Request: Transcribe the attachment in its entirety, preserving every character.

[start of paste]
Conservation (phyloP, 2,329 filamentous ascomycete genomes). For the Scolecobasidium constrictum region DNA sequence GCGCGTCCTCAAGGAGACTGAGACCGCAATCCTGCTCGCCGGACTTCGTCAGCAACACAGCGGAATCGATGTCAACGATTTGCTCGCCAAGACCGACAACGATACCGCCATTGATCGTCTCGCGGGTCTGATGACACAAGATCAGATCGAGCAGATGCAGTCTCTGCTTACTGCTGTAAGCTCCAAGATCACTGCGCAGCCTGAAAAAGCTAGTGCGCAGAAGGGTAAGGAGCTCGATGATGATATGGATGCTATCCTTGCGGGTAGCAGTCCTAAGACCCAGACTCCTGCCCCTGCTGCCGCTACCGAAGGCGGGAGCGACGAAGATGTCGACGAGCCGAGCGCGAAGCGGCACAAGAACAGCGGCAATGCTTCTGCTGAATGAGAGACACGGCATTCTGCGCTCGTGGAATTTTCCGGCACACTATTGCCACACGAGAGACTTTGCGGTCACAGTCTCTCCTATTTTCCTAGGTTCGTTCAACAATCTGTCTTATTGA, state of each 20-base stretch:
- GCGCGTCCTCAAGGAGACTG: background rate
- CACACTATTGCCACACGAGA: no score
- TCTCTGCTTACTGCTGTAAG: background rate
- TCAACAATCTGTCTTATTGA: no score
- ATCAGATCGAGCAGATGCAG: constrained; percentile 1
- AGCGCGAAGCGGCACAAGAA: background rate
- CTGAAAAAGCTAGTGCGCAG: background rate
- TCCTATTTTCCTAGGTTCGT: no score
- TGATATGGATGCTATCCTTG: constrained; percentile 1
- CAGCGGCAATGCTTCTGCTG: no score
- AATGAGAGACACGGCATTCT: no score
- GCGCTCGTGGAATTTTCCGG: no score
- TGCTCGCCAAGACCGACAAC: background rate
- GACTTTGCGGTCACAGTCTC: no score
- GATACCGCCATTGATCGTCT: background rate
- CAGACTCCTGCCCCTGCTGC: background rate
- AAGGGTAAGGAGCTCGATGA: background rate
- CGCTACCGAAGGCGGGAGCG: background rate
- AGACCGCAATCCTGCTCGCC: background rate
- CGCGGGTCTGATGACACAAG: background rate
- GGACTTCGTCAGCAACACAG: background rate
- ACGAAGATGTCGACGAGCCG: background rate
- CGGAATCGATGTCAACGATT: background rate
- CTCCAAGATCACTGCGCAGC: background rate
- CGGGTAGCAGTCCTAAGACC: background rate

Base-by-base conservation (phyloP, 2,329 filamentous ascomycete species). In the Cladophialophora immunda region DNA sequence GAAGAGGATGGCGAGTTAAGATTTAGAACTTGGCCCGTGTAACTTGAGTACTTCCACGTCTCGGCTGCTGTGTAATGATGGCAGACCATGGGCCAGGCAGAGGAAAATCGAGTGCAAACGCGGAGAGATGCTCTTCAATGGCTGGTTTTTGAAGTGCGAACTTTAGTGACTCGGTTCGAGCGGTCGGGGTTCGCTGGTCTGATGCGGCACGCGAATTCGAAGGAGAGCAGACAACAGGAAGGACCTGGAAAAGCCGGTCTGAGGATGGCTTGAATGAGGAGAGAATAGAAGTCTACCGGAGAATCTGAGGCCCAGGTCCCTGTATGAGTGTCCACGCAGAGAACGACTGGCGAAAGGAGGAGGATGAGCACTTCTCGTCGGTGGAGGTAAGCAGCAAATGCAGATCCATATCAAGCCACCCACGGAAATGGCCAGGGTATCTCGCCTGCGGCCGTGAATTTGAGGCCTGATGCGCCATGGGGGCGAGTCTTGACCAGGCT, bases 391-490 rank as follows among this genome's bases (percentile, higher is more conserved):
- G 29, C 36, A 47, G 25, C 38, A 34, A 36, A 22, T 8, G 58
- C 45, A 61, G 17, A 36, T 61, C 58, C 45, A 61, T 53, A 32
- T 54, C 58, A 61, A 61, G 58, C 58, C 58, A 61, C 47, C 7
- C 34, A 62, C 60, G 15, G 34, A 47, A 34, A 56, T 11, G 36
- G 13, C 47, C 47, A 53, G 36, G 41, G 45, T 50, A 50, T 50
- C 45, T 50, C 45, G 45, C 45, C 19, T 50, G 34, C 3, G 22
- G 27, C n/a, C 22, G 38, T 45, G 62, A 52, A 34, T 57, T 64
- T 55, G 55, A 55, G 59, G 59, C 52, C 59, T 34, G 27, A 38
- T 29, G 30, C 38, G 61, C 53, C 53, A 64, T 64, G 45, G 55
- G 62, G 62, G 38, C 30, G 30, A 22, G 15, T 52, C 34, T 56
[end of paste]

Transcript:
Conservation (phyloP, 2,329 filamentous ascomycete genomes). For the Scolecobasidium constrictum region DNA sequence GCGCGTCCTCAAGGAGACTGAGACCGCAATCCTGCTCGCCGGACTTCGTCAGCAACACAGCGGAATCGATGTCAACGATTTGCTCGCCAAGACCGACAACGATACCGCCATTGATCGTCTCGCGGGTCTGATGACACAAGATCAGATCGAGCAGATGCAGTCTCTGCTTACTGCTGTAAGCTCCAAGATCACTGCGCAGCCTGAAAAAGCTAGTGCGCAGAAGGGTAAGGAGCTCGATGATGATATGGATGCTATCCTTGCGGGTAGCAGTCCTAAGACCCAGACTCCTGCCCCTGCTGCCGCTACCGAAGGCGGGAGCGACGAAGATGTCGACGAGCCGAGCGCGAAGCGGCACAAGAACAGCGGCAATGCTTCTGCTGAATGAGAGACACGGCATTCTGCGCTCGTGGAATTTTCCGGCACACTATTGCCACACGAGAGACTTTGCGGTCACAGTCTCTCCTATTTTCCTAGGTTCGTTCAACAATCTGTCTTATTGA, state of each 20-base stretch:
- GCGCGTCCTCAAGGAGACTG: background rate
- CACACTATTGCCACACGAGA: no score
- TCTCTGCTTACTGCTGTAAG: background rate
- TCAACAATCTGTCTTATTGA: no score
- ATCAGATCGAGCAGATGCAG: constrained; percentile 1
- AGCGCGAAGCGGCACAAGAA: background rate
- CTGAAAAAGCTAGTGCGCAG: background rate
- TCCTATTTTCCTAGGTTCGT: no score
- TGATATGGATGCTATCCTTG: constrained; percentile 1
- CAGCGGCAATGCTTCTGCTG: no score
- AATGAGAGACACGGCATTCT: no score
- GCGCTCGTGGAATTTTCCGG: no score
- TGCTCGCCAAGACCGACAAC: background rate
- GACTTTGCGGTCACAGTCTC: no score
- GATACCGCCATTGATCGTCT: background rate
- CAGACTCCTGCCCCTGCTGC: background rate
- AAGGGTAAGGAGCTCGATGA: background rate
- CGCTACCGAAGGCGGGAGCG: background rate
- AGACCGCAATCCTGCTCGCC: background rate
- CGCGGGTCTGATGACACAAG: background rate
- GGACTTCGTCAGCAACACAG: background rate
- ACGAAGATGTCGACGAGCCG: background rate
- CGGAATCGATGTCAACGATT: background rate
- CTCCAAGATCACTGCGCAGC: background rate
- CGGGTAGCAGTCCTAAGACC: background rate

Base-by-base conservation (phyloP, 2,329 filamentous ascomycete species). In the Cladophialophora immunda region DNA sequence GAAGAGGATGGCGAGTTAAGATTTAGAACTTGGCCCGTGTAACTTGAGTACTTCCACGTCTCGGCTGCTGTGTAATGATGGCAGACCATGGGCCAGGCAGAGGAAAATCGAGTGCAAACGCGGAGAGATGCTCTTCAATGGCTGGTTTTTGAAGTGCGAACTTTAGTGACTCGGTTCGAGCGGTCGGGGTTCGCTGGTCTGATGCGGCACGCGAATTCGAAGGAGAGCAGACAACAGGAAGGACCTGGAAAAGCCGGTCTGAGGATGGCTTGAATGAGGAGAGAATAGAAGTCTACCGGAGAATCTGAGGCCCAGGTCCCTGTATGAGTGTCCACGCAGAGAACGACTGGCGAAAGGAGGAGGATGAGCACTTCTCGTCGGTGGAGGTAAGCAGCAAATGCAGATCCATATCAAGCCACCCACGGAAATGGCCAGGGTATCTCGCCTGCGGCCGTGAATTTGAGGCCTGATGCGCCATGGGGGCGAGTCTTGACCAGGCT, bases 391-490 rank as follows among this genome's bases (percentile, higher is more conserved):
- G 29, C 36, A 47, G 25, C 38, A 34, A 36, A 22, T 8, G 58
- C 45, A 61, G 17, A 36, T 61, C 58, C 45, A 61, T 53, A 32
- T 54, C 58, A 61, A 61, G 58, C 58, C 58, A 61, C 47, C 7
- C 34, A 62, C 60, G 15, G 34, A 47, A 34, A 56, T 11, G 36
- G 13, C 47, C 47, A 53, G 36, G 41, G 45, T 50, A 50, T 50
- C 45, T 50, C 45, G 45, C 45, C 19, T 50, G 34, C 3, G 22
- G 27, C n/a, C 22, G 38, T 45, G 62, A 52, A 34, T 57, T 64
- T 55, G 55, A 55, G 59, G 59, C 52, C 59, T 34, G 27, A 38
- T 29, G 30, C 38, G 61, C 53, C 53, A 64, T 64, G 45, G 55
- G 62, G 62, G 38, C 30, G 30, A 22, G 15, T 52, C 34, T 56